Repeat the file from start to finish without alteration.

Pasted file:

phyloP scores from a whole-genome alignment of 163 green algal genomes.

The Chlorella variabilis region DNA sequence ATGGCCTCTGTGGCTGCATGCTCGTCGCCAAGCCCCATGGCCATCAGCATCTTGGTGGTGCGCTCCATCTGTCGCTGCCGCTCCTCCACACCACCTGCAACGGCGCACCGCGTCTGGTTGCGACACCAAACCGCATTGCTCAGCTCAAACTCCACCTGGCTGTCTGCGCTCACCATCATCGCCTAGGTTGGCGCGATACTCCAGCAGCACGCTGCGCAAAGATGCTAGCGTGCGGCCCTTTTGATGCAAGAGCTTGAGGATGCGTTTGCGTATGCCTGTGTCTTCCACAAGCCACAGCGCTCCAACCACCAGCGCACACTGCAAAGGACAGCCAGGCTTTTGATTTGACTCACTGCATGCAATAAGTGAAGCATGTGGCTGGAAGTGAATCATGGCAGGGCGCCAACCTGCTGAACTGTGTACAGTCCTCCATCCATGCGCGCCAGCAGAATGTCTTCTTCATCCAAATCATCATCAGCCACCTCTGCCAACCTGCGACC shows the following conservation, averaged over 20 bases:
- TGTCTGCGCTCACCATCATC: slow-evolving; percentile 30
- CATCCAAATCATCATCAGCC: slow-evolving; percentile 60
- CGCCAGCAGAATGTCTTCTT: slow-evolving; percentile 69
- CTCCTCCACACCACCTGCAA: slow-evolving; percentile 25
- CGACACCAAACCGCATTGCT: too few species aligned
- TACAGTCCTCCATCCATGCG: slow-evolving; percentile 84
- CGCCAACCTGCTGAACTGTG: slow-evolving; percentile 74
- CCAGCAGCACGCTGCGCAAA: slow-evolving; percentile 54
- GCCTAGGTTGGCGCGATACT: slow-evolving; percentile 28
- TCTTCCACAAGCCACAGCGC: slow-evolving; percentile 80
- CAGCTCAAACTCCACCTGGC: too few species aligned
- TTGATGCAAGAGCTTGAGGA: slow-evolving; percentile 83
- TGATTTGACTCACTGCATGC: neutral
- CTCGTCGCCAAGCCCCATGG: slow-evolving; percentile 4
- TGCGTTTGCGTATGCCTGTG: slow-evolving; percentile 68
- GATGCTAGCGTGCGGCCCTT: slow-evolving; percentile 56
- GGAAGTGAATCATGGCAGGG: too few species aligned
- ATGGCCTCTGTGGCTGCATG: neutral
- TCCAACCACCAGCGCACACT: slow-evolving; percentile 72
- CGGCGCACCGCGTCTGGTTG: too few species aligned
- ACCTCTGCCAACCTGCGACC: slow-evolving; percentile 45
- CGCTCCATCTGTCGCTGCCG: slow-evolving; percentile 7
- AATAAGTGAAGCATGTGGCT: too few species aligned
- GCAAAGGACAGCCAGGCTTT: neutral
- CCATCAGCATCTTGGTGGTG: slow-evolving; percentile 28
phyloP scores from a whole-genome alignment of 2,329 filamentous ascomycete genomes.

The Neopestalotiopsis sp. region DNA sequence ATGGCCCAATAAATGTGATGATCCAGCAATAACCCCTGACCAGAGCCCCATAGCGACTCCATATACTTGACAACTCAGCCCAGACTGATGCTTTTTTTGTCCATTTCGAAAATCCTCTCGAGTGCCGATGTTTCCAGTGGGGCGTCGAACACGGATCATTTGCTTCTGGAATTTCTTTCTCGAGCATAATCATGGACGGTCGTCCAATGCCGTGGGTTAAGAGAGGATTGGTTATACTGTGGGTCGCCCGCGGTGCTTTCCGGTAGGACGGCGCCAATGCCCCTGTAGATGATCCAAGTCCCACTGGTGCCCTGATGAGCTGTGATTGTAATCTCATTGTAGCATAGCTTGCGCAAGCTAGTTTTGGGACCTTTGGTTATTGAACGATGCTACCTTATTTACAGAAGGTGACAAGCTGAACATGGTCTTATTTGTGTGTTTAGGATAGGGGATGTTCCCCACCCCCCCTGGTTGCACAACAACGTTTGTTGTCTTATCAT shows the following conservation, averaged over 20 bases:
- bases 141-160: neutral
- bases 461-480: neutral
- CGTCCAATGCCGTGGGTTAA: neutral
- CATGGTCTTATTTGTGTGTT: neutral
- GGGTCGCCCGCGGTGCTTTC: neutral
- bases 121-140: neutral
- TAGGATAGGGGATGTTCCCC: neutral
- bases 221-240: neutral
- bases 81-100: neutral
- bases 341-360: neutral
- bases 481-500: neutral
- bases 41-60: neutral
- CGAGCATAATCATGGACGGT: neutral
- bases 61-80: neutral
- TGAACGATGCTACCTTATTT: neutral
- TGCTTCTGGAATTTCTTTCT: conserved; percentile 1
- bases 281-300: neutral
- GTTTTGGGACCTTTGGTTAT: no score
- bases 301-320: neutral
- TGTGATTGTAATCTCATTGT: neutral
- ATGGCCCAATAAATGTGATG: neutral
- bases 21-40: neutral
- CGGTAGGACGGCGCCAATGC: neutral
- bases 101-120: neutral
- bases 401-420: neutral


phyloP scores from a whole-genome alignment of 163 green algal genomes.

The Chlorella variabilis region DNA sequence ATGGCCTCTGTGGCTGCATGCTCGTCGCCAAGCCCCATGGCCATCAGCATCTTGGTGGTGCGCTCCATCTGTCGCTGCCGCTCCTCCACACCACCTGCAACGGCGCACCGCGTCTGGTTGCGACACCAAACCGCATTGCTCAGCTCAAACTCCACCTGGCTGTCTGCGCTCACCATCATCGCCTAGGTTGGCGCGATACTCCAGCAGCACGCTGCGCAAAGATGCTAGCGTGCGGCCCTTTTGATGCAAGAGCTTGAGGATGCGTTTGCGTATGCCTGTGTCTTCCACAAGCCACAGCGCTCCAACCACCAGCGCACACTGCAAAGGACAGCCAGGCTTTTGATTTGACTCACTGCATGCAATAAGTGAAGCATGTGGCTGGAAGTGAATCATGGCAGGGCGCCAACCTGCTGAACTGTGTACAGTCCTCCATCCATGCGCGCCAGCAGAATGTCTTCTTCATCCAAATCATCATCAGCCACCTCTGCCAACCTGCGACC shows the following conservation, averaged over 20 bases:
- TGTCTGCGCTCACCATCATC: slow-evolving; percentile 30
- CATCCAAATCATCATCAGCC: slow-evolving; percentile 60
- CGCCAGCAGAATGTCTTCTT: slow-evolving; percentile 69
- CTCCTCCACACCACCTGCAA: slow-evolving; percentile 25
- CGACACCAAACCGCATTGCT: too few species aligned
- TACAGTCCTCCATCCATGCG: slow-evolving; percentile 84
- CGCCAACCTGCTGAACTGTG: slow-evolving; percentile 74
- CCAGCAGCACGCTGCGCAAA: slow-evolving; percentile 54
- GCCTAGGTTGGCGCGATACT: slow-evolving; percentile 28
- TCTTCCACAAGCCACAGCGC: slow-evolving; percentile 80
- CAGCTCAAACTCCACCTGGC: too few species aligned
- TTGATGCAAGAGCTTGAGGA: slow-evolving; percentile 83
- TGATTTGACTCACTGCATGC: neutral
- CTCGTCGCCAAGCCCCATGG: slow-evolving; percentile 4
- TGCGTTTGCGTATGCCTGTG: slow-evolving; percentile 68
- GATGCTAGCGTGCGGCCCTT: slow-evolving; percentile 56
- GGAAGTGAATCATGGCAGGG: too few species aligned
- ATGGCCTCTGTGGCTGCATG: neutral
- TCCAACCACCAGCGCACACT: slow-evolving; percentile 72
- CGGCGCACCGCGTCTGGTTG: too few species aligned
- ACCTCTGCCAACCTGCGACC: slow-evolving; percentile 45
- CGCTCCATCTGTCGCTGCCG: slow-evolving; percentile 7
- AATAAGTGAAGCATGTGGCT: too few species aligned
- GCAAAGGACAGCCAGGCTTT: neutral
- CCATCAGCATCTTGGTGGTG: slow-evolving; percentile 28
phyloP scores from a whole-genome alignment of 2,329 filamentous ascomycete genomes.

The Neopestalotiopsis sp. region DNA sequence ATGGCCCAATAAATGTGATGATCCAGCAATAACCCCTGACCAGAGCCCCATAGCGACTCCATATACTTGACAACTCAGCCCAGACTGATGCTTTTTTTGTCCATTTCGAAAATCCTCTCGAGTGCCGATGTTTCCAGTGGGGCGTCGAACACGGATCATTTGCTTCTGGAATTTCTTTCTCGAGCATAATCATGGACGGTCGTCCAATGCCGTGGGTTAAGAGAGGATTGGTTATACTGTGGGTCGCCCGCGGTGCTTTCCGGTAGGACGGCGCCAATGCCCCTGTAGATGATCCAAGTCCCACTGGTGCCCTGATGAGCTGTGATTGTAATCTCATTGTAGCATAGCTTGCGCAAGCTAGTTTTGGGACCTTTGGTTATTGAACGATGCTACCTTATTTACAGAAGGTGACAAGCTGAACATGGTCTTATTTGTGTGTTTAGGATAGGGGATGTTCCCCACCCCCCCTGGTTGCACAACAACGTTTGTTGTCTTATCAT shows the following conservation, averaged over 20 bases:
- bases 141-160: neutral
- bases 461-480: neutral
- CGTCCAATGCCGTGGGTTAA: neutral
- CATGGTCTTATTTGTGTGTT: neutral
- GGGTCGCCCGCGGTGCTTTC: neutral
- bases 121-140: neutral
- TAGGATAGGGGATGTTCCCC: neutral
- bases 221-240: neutral
- bases 81-100: neutral
- bases 341-360: neutral
- bases 481-500: neutral
- bases 41-60: neutral
- CGAGCATAATCATGGACGGT: neutral
- bases 61-80: neutral
- TGAACGATGCTACCTTATTT: neutral
- TGCTTCTGGAATTTCTTTCT: conserved; percentile 1
- bases 281-300: neutral
- GTTTTGGGACCTTTGGTTAT: no score
- bases 301-320: neutral
- TGTGATTGTAATCTCATTGT: neutral
- ATGGCCCAATAAATGTGATG: neutral
- bases 21-40: neutral
- CGGTAGGACGGCGCCAATGC: neutral
- bases 101-120: neutral
- bases 401-420: neutral